It is no longer news that Russian President, Vladimir Putin, has ordered his troops into Ukraine, triggering a war that has been on in the past few days. Russia is reported to be attacking military installations in Ukraine with its forces said to be marching on the Ukrainian capital. Ukraine has declared martial law and armed civilians to defend themselves and the country. Foreign countries are making frantic efforts to evacuate their nationals who are trapped in the war zone. Nigeria’s Ministry of Foreign Affairs is reported to be in touch with Russian and Ukrainian authorities on arrangements to evacuate to safety thousands of Nigerians who study and work in Ukraine.
The roots of the ongoing conflict are deep but revolve round Ukraine’s desire to join the North Atlantic Trade Organisation (NATO), a group of countries which are allied together in the economic and military welfare of their members. Russia does not belong to NATO and does not want any NATO military facilities near its border – something that can legally happen with Ukraine’s membership of NATO.
Ukraine, on the other hand, wants NATO membership precisely because of the guarantee of security it brings with it – the fact that an attack on Ukraine would be an attack on NATO and therefore draw consequences whose anticipation will deter bully neighbours, especially Russia. The United States, which is Russia’s number one rival in world politics ins interested in Ukraine’s NATO membership as it will enable the US to establish military presence close to Russia’s borders, giving it military advantage in the event of military conflict.
This clash of interest between Russia and the US over Ukraine has made Ukraine a battle ground politically and – now – militarily. Internal Ukrainian politics is often divided along the lines of pro-Russian and pro-American candidates, with each country trying to plant its own candidate in the Ukrainian presidency. This rivalry came to a peak in 2014 when a pro-Russian Ukrainian president – Viktor Yanukovych – was deposed by mass protests which Russia believes had US support. Yanukovych has been living in exile in Russia since then.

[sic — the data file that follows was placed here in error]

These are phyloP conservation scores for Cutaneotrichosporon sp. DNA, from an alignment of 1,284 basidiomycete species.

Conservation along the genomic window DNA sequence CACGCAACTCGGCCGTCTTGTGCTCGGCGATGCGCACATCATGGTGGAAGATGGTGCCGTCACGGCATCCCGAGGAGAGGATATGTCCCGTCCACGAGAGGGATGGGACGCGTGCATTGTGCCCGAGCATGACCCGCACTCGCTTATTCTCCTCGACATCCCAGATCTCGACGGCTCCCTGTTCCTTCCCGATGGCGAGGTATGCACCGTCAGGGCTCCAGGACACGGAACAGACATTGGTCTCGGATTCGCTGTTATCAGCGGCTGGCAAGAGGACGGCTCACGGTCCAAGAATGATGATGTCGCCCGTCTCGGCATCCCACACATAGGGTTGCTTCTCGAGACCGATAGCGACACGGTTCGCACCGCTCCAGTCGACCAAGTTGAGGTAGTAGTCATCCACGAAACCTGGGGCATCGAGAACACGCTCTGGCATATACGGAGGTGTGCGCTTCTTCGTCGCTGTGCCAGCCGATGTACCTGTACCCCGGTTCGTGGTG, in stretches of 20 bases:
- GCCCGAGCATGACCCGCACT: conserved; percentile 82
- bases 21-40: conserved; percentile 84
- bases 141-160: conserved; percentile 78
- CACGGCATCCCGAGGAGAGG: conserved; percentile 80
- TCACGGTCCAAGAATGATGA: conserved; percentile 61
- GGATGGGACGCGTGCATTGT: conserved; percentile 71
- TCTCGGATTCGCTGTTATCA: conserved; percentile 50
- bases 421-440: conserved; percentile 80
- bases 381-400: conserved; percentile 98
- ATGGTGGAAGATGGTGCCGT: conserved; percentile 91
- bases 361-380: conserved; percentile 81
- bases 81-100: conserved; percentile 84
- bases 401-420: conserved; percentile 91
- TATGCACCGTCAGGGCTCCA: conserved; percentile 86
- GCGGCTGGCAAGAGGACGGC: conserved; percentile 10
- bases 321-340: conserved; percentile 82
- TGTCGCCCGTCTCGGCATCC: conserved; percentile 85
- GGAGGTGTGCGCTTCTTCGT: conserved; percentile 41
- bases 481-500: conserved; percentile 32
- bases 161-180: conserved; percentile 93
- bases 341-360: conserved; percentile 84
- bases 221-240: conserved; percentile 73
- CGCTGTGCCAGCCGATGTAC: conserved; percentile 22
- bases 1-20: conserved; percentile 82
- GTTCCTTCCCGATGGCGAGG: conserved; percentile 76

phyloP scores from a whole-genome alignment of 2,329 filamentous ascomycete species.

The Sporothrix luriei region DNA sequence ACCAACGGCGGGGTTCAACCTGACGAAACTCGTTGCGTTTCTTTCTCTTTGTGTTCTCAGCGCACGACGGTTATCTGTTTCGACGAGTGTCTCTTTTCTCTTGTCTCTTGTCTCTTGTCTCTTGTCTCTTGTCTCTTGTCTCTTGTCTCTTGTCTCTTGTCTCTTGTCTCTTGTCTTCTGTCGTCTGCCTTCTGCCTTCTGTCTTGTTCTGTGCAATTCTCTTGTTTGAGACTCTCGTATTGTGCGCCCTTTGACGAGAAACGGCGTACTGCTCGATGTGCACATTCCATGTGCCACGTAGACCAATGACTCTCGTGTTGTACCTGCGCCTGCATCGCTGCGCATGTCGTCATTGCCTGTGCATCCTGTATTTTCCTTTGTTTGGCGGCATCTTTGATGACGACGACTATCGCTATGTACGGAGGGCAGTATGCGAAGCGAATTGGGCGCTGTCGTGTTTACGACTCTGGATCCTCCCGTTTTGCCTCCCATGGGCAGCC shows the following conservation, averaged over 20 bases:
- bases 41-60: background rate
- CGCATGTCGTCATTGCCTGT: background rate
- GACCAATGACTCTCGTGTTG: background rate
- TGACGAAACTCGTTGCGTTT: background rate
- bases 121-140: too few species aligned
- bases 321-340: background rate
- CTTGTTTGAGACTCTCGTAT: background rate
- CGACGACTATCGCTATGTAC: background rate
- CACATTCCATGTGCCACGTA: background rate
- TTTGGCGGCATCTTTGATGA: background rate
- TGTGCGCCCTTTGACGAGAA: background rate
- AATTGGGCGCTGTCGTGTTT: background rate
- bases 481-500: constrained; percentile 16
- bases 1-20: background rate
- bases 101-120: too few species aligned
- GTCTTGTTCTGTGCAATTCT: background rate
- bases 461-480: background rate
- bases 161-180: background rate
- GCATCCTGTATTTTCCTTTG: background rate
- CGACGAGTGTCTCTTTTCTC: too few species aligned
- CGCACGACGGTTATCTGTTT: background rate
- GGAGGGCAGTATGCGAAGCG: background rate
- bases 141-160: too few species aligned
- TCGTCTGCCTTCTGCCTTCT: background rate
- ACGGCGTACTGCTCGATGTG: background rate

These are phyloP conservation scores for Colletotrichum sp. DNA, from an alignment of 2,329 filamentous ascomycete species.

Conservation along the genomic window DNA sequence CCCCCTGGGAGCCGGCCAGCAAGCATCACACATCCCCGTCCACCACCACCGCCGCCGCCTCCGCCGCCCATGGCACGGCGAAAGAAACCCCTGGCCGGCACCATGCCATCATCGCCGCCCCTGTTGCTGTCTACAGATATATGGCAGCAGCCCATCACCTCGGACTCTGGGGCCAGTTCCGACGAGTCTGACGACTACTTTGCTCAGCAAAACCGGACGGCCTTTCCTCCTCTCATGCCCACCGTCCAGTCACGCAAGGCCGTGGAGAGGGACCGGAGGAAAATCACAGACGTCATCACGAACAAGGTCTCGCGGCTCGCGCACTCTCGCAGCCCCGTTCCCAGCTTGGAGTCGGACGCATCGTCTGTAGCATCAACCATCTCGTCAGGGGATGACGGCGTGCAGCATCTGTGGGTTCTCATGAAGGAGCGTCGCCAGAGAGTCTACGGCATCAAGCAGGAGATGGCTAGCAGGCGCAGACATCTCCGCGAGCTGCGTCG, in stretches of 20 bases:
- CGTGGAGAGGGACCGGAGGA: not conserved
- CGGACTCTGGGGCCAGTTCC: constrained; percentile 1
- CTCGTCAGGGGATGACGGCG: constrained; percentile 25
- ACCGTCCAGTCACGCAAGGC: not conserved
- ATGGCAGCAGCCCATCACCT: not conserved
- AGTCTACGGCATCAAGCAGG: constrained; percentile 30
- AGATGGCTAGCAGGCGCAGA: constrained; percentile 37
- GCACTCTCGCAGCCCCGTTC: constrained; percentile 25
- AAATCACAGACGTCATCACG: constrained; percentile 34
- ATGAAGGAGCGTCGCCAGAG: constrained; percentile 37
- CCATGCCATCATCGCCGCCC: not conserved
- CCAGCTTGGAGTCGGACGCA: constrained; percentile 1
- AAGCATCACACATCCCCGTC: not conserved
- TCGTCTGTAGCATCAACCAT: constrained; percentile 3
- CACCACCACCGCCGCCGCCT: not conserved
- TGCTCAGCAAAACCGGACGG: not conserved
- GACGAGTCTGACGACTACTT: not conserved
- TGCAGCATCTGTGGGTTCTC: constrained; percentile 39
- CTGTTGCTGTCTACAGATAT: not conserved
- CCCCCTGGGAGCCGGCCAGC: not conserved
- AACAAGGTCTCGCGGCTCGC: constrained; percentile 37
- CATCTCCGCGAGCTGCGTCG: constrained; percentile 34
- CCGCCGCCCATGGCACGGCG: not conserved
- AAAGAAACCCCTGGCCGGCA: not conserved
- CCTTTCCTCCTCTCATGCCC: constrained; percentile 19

Vladimir Putin insists that his involvement in Ukraine is to protect Russian security at home. Ukraine insists that its plan to join NATO is to protect Ukrainian security from Russian oppression. Already, under the heat of the Russian invasion, Ukrainian president, Volodymyr Zelenskyy, has offered that his country would take up a neutral status – neither joining NATO nor aligning with Russia. In return, he is seeking security guarantees that Russia would leave Ukraine alone.
While brilliant commentaries are being written, we must not forget that to do this war or not has been the decision of the politicians – not engineers, doctors, lawyers or even the soldiers that are fighting in it. One hopes that the situation will deescalate, but it can easily escalate into a Third World War with possible deployment of nuclear weapons. Vladimir Putin, whose country has nuclear weapons, has already warned that there will be unprecedented consequences should any nation try to intervene in the conflict. The question is, is it possible for this situation to have been avoided totally if the two nations and their allies made different choices – if different people were the political heads of these countries? The point of this article is to remind us that politics is important – far more important than we are willing to admit.
Some citizens argue that if they work hard in their careers and private businesses, regardless of the politics of the country, they will be able to secure good outcomes for their lives. The Russian-Ukrainian war is the most recent example that this is not true – that if we truly care about our careers and private businesses, we will also care deeply about our politics. Politics is the quickest means to legally put a mad man in control of weapons that can destroy all humanity in one breath. For those who argue that this is not possible, behold Vladimir Putin.
This debate might have been a mere intellectual exercise good for highly cerebral audiences, but in an era where man’s capacity to destroy all humanity approximates hundred percent thanks to the proliferation of nuclear weapons, it is a matter of life and death. Putin reminds us again that all it may take to put an end to our world is just two mad men behind the nukes on opposite sides. With neither the fear of God nor the love of humanity, a snap of the finger can usher in an apocalypse whose proportion no man can measure, because there will be no man left on earth in the first place to attempt the measurement.
Men of good conscience owe ours and future generations an inexcusable duty to deny men of thoughtless character access to our common vulnerabilities. And they cannot fulfil this obligation by running commentaries on the sidelines, but by engaging fully in the political process of their countries. More than ever, our generation faces a critical choice – to determine our destiny by ourselves or outsource it to men of questionable motives and live under an impending Armageddon, every day of our lives.